Many of my posts in recent months have been training logs, race recaps, or exciting announcements. While I love sharing those posts, I had the urge this week to stop and reflect on my first marathon experience and the marathon distance in general.
I was inspired to write this post after my long run on Monday. While I should have run it on Saturday, the weekend got away from me. I was scheduled to run 12 miles but was having one of those days (perfect weather, views, playlist) when 13.1 felt more appropriate. While I’ve become a much stronger athlete since I started running two years ago, I still get nervous before every long run. The nerves show up about 48 hours before the run, even if I ate, slept, hydrated, and dressed well to prepare. After running four half marathons, one 200-mile team relay, and one full marathon, it’s fair to say that the long runs have been successful. But at times, I still can’t believe I trained for and ran a full marathon. I’ve thought a lot about that experience since crossing the finish line in January. Did I enjoy running a marathon? Would I train for another?
In the weeks leading up to my first marathon, I was drinking the Kool-Aid. I briefly thought about changing my Pittsburgh Half Marathon registration in May to the Full Marathon. I’m glad that I didn’t. While I’m so happy I ran Disney, I’m not sure that it was the best first marathon for me. I chose the race 12 weeks out (almost one year ago exactly) because I was about to run the Nike Women’s Half Marathon SF and was already half trained. Being somewhat close to the race at registration helped me mentally but did have its challenges. To name a few: I was training for two more months after most fall marathons were over. I was training during the winter and during the holiday season. I was training on a condensed, 12-week schedule. Additionally, I raced in Florida humidity and endured a torrential downpour during my race. I want to pause for a moment and be clear that none of these are excuses. In fact, they make me prouder to have that medal. I was left feeling mentally and physically exhausted after my race, but I’ve decided that I have some unfinished business with the marathon distance. I still want to see how much faster and stronger I can run 26.2 miles. I want to register months before and train for 16 weeks in a familiar climate with my friends.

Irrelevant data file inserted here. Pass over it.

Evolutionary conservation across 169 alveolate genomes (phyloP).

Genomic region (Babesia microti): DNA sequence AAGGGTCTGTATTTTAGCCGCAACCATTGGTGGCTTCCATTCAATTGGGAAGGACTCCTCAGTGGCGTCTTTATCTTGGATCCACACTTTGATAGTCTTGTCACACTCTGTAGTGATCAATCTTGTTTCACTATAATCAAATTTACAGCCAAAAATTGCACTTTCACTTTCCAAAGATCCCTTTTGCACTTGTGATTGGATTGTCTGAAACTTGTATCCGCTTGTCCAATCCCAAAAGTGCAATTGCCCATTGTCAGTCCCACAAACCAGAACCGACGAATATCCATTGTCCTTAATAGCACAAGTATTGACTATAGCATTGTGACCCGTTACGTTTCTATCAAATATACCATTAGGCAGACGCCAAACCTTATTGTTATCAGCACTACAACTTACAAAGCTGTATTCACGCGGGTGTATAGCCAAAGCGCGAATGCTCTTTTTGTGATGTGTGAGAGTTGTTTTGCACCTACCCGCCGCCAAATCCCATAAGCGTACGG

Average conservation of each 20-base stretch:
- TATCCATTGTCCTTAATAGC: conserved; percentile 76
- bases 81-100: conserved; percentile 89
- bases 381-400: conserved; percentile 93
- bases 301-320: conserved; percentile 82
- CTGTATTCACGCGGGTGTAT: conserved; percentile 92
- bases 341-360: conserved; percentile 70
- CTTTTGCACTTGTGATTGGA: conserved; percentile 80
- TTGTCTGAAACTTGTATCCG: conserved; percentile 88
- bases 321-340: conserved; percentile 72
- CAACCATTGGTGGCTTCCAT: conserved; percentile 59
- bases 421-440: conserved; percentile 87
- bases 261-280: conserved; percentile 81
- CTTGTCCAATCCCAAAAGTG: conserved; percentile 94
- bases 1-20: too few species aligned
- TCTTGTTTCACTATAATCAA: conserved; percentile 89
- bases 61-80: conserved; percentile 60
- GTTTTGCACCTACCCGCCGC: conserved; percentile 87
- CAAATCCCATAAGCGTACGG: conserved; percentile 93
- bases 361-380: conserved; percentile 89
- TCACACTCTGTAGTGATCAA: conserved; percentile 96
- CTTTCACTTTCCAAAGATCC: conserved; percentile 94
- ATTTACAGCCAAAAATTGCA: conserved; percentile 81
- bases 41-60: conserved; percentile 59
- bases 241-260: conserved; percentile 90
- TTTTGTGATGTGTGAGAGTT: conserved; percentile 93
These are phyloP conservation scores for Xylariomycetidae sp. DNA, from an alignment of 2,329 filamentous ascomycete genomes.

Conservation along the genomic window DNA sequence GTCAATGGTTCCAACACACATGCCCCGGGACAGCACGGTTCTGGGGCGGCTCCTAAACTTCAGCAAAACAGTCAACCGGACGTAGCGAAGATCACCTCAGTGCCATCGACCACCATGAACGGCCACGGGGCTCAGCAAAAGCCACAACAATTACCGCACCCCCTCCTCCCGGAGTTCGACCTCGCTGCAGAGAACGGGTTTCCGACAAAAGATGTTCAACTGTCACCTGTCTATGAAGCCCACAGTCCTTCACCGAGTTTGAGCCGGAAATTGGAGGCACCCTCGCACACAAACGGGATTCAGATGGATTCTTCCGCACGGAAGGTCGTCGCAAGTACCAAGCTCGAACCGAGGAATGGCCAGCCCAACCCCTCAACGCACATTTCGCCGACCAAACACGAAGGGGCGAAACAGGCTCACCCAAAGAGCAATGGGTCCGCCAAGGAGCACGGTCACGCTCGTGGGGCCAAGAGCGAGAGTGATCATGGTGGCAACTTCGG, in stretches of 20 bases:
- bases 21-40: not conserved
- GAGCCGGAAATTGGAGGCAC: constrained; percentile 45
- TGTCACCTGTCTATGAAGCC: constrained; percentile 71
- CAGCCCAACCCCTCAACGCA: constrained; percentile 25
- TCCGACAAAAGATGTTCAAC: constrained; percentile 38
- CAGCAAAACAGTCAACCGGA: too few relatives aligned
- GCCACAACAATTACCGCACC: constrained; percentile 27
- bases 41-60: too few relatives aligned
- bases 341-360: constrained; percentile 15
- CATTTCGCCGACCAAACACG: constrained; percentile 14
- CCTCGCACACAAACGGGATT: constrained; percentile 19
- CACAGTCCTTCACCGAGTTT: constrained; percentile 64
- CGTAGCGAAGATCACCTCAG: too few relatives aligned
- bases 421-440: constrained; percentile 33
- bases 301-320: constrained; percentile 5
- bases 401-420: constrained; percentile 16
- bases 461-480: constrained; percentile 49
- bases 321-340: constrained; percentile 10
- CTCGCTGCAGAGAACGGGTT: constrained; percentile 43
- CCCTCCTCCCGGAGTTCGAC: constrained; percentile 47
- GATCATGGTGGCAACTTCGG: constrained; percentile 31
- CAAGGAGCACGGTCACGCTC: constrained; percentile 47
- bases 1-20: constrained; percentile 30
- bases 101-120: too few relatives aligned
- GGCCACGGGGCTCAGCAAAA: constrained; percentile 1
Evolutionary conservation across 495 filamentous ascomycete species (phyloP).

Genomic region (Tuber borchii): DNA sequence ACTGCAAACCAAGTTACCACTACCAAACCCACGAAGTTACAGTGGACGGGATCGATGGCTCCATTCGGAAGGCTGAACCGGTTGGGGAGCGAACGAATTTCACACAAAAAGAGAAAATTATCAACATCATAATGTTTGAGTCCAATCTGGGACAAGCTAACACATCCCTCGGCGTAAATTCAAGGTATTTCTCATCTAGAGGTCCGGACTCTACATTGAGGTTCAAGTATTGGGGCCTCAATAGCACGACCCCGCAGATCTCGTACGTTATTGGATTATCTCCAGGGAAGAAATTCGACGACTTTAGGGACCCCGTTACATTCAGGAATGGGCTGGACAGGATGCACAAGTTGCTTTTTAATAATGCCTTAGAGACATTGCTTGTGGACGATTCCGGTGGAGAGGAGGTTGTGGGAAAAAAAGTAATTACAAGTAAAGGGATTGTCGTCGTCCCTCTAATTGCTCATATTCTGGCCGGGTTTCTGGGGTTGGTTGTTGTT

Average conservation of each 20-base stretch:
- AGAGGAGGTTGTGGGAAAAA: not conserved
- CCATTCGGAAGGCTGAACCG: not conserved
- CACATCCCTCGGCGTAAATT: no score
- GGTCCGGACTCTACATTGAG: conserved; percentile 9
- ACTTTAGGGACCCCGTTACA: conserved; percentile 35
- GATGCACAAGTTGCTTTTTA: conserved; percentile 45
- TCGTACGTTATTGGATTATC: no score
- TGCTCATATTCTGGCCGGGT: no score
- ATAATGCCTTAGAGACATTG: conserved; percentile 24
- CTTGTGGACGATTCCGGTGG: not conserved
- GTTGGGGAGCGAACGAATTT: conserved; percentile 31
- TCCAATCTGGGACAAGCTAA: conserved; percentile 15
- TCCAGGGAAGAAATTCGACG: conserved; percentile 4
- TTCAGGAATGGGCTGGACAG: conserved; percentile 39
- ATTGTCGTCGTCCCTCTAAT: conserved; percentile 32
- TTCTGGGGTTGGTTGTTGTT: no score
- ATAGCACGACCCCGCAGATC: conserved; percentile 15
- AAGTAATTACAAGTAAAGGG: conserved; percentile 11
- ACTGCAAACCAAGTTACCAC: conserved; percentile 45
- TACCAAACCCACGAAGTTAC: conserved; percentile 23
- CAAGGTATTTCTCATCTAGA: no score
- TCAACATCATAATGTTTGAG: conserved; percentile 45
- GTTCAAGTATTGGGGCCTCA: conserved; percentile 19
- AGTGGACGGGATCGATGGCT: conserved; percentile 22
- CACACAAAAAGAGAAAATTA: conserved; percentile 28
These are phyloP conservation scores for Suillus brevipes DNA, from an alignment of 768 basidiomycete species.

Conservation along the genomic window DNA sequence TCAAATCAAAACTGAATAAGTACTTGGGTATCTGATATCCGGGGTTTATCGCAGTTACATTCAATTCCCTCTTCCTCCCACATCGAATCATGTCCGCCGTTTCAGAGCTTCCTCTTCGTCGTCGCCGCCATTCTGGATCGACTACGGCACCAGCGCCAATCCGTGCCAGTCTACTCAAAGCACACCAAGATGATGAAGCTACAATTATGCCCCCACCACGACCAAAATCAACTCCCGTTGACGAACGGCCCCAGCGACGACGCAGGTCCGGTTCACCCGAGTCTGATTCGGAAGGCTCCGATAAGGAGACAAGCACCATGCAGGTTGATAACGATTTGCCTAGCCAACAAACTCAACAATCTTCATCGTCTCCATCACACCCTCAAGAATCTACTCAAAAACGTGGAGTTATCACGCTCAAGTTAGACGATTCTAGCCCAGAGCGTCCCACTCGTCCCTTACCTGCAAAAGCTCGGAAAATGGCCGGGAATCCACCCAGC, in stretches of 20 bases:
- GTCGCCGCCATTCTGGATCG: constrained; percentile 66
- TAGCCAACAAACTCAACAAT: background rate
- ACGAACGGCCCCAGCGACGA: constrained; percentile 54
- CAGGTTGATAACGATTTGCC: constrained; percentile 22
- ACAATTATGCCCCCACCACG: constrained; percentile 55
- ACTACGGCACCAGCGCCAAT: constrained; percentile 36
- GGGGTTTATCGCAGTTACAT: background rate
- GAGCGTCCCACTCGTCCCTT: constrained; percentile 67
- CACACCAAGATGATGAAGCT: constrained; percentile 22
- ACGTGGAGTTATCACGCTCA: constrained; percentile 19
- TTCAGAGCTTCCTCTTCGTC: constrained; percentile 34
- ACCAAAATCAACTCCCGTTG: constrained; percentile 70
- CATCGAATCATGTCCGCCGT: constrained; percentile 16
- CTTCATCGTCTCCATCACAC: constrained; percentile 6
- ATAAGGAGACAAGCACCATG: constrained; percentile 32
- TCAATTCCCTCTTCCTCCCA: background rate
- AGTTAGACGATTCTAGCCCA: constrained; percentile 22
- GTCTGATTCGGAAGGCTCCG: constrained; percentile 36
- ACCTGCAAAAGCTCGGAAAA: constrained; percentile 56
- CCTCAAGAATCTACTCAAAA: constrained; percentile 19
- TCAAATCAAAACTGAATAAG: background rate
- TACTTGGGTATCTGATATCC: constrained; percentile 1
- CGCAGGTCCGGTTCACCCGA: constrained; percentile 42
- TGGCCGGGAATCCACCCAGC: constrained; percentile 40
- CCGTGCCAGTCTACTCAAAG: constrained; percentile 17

I’ve been asked by many whether I’m running an upcoming marathon–Chicago, Marine Corps, or New York. At first, I was somewhat jealous that I’m not part of the race excitement. However, that isn’t fair. In my opinion, the marathon is earned during months of training and celebrated on race day. I can’t wish to be part of a celebration that I didn’t work toward. I briefly forgot how much work goes into training. You’re always tired, busy, hungry, and sore. You arrange your schedule around your miles. You wake up early to run before work or before it’s too hot. You spend hours playing mind games to make it through training runs. You do it because you love to run (even when you think you’re starting to hate it). I have so much admiration for my friends who are running a marathon this fall. I cannot wait to watch the New York marathoners on race day and celebrate their hard work.
I can’t promise that a small part of me won’t feel left out on November 1. Two years ago, the New York City Marathon inspired me to register for my first half marathon. I often drive over the Verrazano Bridge to get to my boyfriend’s house. I ran past the finish line area on Monday night. I have unfinished business with the marathon and feel, as a New Yorker, like I need to run the five boroughs. 2016, whether it’s by lottery or charity, you’re mine. I might travel around the country to race from January-October, but my last race of 2016 will be on my home turf.